One of the ways my obnoxious independence rears its head the most is when I'm sick. The average scenario runs something like this: I slip out of bed in the middle of the night, slowly shut the creaky bathroom doors and turn on the fan, then proceed to throw up as quietly as I can. When I'm 3/4 of the way through, there will be a calm knock on the door and a patient and sweet voice asking if I'm okay, to which I usually respond by shouting at him to go away and leave me alone to my own disgusting self.
Since these episodes of violent vomiting are the only times I've ever really yelled at the perfectly sweet and sincere man I married, this behavior is fairly out of character for me. And somewhat of a joke between the two of us at this point, which extends to my family, too. A couple of years ago, my siblings and their partners visited to celebrate my birthday, and late into a night of many, many shenanigans, Trevor found my sister in our downstairs bathroom with the door locked. He calmly talked her into opening the door and asked if she needed anything, to which she said no, then he made her promise him that if she shut the door again she wouldn't lock it. My sister looked up from the bathroom floor, flashed him a dazzling smile, and promptly locked the door again.
This is all backstory to provide context for last night, where I was capping off a full 24 hours of severe stomach pain that I'd assumed was a nasty hangover, until the slightest things like the turns in our parking garage started making me nauseous. I couldn't get comfortable in bed - ranging from chills to fever fairly regularly - and didn't want to keep Trevor awake, so I came out to the couch to suffer in solitude. This was all well and good until about five hours later, at which point I still hadn't slept a wink through the discomfort, when I ended up expelling every bit of food I'd ingested that day into a carefully placed pot on the floor. This wasn't a subtle kind of getting sick, either - we're talking body heaves and the loudest possible grossness.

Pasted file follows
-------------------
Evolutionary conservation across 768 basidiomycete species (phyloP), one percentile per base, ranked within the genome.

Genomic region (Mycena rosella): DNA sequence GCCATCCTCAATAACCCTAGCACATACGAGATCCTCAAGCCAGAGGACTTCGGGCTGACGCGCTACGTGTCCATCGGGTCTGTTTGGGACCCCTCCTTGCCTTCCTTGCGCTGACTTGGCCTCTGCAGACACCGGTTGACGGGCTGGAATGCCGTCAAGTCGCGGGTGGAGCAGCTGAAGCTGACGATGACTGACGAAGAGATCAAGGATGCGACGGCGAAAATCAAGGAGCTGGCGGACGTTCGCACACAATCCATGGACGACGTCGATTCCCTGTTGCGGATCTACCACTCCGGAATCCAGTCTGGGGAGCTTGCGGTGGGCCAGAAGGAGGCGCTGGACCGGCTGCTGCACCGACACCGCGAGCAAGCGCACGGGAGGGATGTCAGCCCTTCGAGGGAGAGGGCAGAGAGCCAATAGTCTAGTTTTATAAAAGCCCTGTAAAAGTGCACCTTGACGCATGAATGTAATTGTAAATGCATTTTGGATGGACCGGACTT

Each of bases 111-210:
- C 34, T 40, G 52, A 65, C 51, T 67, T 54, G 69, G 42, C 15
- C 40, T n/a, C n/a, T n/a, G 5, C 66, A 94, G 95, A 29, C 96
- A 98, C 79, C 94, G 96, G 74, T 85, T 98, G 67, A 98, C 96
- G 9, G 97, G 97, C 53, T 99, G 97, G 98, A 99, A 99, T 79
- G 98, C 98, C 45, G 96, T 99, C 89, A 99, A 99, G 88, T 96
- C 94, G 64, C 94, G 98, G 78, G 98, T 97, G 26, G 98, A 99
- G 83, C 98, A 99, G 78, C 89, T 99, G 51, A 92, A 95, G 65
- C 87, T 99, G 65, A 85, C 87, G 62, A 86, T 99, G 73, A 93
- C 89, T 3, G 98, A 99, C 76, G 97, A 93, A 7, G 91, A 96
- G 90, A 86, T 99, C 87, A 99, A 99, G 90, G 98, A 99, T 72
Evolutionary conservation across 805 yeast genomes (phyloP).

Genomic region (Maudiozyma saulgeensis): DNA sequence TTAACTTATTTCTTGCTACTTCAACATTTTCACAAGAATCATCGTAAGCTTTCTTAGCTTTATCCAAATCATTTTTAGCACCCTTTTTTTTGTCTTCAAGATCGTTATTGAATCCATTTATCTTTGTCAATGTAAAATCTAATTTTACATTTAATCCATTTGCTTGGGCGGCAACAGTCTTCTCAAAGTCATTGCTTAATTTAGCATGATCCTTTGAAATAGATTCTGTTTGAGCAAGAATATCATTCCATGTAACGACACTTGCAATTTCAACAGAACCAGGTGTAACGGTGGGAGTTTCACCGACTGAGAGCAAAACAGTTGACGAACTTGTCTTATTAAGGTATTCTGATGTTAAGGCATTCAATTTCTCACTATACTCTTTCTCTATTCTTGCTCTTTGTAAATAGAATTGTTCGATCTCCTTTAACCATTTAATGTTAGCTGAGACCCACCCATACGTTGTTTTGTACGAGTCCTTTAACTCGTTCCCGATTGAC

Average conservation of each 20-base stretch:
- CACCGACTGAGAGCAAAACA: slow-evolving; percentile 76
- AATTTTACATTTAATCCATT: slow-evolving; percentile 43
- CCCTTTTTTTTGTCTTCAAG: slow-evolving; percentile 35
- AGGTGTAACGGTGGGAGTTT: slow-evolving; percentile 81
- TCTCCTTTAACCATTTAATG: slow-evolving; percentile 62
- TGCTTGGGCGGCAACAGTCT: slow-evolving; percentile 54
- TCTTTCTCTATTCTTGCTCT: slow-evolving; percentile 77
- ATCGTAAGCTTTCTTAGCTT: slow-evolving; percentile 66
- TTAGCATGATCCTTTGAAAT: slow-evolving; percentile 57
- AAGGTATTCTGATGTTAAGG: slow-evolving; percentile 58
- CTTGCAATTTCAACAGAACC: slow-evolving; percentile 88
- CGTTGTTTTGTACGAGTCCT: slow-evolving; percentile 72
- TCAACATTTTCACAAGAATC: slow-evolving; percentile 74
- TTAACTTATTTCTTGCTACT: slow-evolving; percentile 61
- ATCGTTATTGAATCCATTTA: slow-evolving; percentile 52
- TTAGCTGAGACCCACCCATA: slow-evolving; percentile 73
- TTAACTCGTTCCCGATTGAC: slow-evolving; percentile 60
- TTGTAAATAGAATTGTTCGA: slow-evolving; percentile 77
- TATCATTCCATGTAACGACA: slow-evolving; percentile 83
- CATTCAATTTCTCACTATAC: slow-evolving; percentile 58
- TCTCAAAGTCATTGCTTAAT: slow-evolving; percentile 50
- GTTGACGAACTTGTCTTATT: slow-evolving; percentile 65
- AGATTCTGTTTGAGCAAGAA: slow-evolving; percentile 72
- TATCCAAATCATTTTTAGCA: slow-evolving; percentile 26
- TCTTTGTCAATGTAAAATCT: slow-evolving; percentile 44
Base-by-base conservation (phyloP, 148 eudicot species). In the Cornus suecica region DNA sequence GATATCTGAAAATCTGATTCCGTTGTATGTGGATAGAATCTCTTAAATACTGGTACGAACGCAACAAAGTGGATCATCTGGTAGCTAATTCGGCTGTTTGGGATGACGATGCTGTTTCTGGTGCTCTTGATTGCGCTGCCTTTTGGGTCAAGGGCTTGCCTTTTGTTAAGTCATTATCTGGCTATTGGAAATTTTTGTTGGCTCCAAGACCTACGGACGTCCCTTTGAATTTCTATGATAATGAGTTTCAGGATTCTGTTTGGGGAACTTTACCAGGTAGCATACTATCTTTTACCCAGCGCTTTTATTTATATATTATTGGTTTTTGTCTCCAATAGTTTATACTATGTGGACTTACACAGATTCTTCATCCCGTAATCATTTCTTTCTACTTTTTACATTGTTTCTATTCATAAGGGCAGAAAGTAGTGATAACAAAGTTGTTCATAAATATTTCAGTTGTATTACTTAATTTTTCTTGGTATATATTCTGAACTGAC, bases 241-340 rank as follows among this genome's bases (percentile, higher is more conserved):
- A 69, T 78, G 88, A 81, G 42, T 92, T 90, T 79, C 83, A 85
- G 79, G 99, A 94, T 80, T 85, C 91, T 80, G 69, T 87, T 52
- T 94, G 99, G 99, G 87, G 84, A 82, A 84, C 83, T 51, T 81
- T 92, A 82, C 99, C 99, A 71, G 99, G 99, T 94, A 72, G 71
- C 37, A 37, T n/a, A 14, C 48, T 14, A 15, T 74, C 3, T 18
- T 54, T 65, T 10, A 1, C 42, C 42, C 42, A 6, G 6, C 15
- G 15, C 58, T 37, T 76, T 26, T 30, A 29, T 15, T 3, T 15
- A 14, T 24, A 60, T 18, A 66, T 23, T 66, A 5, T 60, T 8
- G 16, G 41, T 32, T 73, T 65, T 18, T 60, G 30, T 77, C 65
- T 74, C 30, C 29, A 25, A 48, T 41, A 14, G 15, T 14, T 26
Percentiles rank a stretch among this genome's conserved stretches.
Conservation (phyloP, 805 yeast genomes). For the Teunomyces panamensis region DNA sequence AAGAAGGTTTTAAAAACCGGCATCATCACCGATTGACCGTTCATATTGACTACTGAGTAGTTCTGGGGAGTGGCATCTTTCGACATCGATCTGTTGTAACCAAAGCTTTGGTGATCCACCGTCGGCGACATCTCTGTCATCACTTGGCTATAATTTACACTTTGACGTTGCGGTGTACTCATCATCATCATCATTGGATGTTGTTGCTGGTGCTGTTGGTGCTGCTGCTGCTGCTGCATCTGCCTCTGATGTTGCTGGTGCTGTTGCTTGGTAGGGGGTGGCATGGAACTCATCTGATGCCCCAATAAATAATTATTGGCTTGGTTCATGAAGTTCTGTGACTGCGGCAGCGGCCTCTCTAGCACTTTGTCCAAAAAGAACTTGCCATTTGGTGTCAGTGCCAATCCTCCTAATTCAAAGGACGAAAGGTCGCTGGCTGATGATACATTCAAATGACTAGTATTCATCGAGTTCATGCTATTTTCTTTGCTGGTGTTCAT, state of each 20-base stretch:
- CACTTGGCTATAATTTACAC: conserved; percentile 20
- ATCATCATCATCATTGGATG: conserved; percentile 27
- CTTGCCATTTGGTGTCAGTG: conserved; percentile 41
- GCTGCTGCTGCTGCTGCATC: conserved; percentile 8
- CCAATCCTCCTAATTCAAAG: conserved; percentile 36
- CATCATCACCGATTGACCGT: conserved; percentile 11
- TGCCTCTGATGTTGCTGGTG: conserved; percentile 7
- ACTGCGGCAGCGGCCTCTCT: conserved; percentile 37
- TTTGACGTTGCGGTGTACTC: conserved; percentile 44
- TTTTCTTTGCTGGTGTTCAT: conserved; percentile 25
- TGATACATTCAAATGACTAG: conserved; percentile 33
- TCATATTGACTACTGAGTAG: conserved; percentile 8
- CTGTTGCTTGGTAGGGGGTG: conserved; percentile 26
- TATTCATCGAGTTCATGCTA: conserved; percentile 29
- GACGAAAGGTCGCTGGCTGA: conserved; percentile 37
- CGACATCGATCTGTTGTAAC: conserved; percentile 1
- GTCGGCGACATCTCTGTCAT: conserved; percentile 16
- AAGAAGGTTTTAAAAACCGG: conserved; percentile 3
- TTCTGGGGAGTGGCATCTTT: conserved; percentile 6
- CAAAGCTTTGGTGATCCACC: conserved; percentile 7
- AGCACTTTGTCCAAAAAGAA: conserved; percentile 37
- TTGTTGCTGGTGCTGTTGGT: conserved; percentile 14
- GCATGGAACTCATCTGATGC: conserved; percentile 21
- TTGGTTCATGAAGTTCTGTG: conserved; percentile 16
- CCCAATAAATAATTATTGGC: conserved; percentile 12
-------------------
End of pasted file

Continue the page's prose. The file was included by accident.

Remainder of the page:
Sure enough, my would-be caretaker comes trotting out from the bedroom to see me puking up mac n' cheese in all its yellow glory. No door to hide that sight away. And because I was in such bad shape, I could offer no protest when he took the pot away to get rid of the mess, cleaned it out, and brought me towels and water and back rubs.
Resigned to my surrendered independence, I crawled back into bed with the accoutrements of a sick person all around me, arranged for me by my trusty nurse. Had I had a bit more time to think about the crushing defeat that my years of covert sickness just endured, I might have cowered in shame for some time.
But then fever hit again and I promptly threw up all of the water I'd just slurped down. With Trevor watching, of course.